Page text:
Bus Drivers in Connecticut Fight For Bathroom Breaks

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Page 10 of a 63-page petition Pizunski brought to a meeting with SEAT directors in 2015 before the issue got the attention it needed to fund bathroom availability. Jerry Pizunski

Connecticut bus drivers screamed "We need to pee!" in front of the Gold Building in downtown Hartford Thursday morning, some dressed in adult diapers they feel their jobs forced them into because they lack access to the bathroom, according to a report in the Hartford Courant. Supported by members of the Amalgamated Transit Union (ATU) and other transit district organizations as well as local and state politicians, the drivers included employees working for CTtransit and the Southeast Area Transit District (SEAT).

The bus drivers are protesting both SEAT and CTtransit, who come up with the list of bathrooms that allegedly guarantee availability to drivers. Protesting bus drivers, however, said there was no such guarantee, leading to inadequate working conditions.The Gold Building, at the heart of the hub where at least 20 buses stop an hour, recently became the latest to refusedrivers from using their facility. Finding bathrooms is an issue the ATU has tried to remedy on an international scale, as drivers around the world have complained about unavailable facilities.

If not diapers, drivers have reported needing to use cups to relieve themselves and stay on schedule. Drivers who did not make it to a list of bathrooms provided by the company along their route have admitted to relieving themselves outside or accidentally soiling their seat. The list of available restrooms, shared by drivers of both companies, continues to get shorter with more turning bus drivers away even after their availability is confirmed by the company.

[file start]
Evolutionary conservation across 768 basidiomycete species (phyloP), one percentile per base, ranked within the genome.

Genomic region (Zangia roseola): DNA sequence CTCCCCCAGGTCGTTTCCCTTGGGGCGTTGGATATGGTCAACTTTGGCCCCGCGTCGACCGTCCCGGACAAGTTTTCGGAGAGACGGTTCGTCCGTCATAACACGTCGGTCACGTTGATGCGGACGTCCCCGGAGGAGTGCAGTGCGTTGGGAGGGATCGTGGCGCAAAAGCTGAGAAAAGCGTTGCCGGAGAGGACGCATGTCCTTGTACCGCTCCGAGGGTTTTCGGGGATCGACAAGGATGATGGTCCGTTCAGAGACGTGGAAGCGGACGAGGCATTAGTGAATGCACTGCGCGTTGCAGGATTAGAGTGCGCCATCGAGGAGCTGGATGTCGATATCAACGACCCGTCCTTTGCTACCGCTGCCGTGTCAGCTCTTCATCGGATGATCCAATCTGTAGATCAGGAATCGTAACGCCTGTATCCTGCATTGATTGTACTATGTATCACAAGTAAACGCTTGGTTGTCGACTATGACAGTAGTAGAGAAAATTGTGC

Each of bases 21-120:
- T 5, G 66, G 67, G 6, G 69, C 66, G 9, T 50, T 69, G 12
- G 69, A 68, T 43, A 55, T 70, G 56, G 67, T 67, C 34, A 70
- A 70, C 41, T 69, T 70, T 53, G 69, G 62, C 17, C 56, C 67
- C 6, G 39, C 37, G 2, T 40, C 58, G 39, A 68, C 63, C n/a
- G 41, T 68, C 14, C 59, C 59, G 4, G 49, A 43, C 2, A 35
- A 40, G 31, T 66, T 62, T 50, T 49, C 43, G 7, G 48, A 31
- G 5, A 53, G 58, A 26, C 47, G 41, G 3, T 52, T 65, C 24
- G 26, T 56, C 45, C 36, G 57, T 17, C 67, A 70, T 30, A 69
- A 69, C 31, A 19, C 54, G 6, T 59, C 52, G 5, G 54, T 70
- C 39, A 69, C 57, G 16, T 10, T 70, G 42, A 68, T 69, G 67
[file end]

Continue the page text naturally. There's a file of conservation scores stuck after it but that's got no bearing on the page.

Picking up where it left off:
"In any other job, you just go to the restroom. Nobody is asking you questions, you don't have to ask anybody. In our case, the pressure isn't just coming from the management in keeping the schedule but you've got to remember you've got 40 to 50 people behind you," Jerry Pizunski, a bus driver and ATU President of the Local 1209 told Newsweek.

Some businesses, like a Dunkin' Donuts in the Downtown Hartford area, only allow customers to use their restrooms. This ends up creating a toxic social environment for drivers, said Pizunski, who is also the Chairman of the ATU's Legislative Council.

"You have to buy something in order for them to buzz you into the bathroom, so you're going to go buy a coffee," Pizunski told Newsweek. "You have to pay for your coffee, then you're going to go to the restroom and when you come back with the cup of coffee, the 40 people late to work are pissed. Who do you think they're going to put it on? They're not going to call the company, they're just going to yell at you."

A memo from the CT Transit Division, informing drivers that another bathroom is cut from the list because the owners feel the time they take causes too much of a traffic jam. Jerry Pizunski

Cole Pouliot, new general manager of HSN, which operates CTtransit, told Newsweek he started the job five months ago but only got wind of the issue between two and three weeks ago.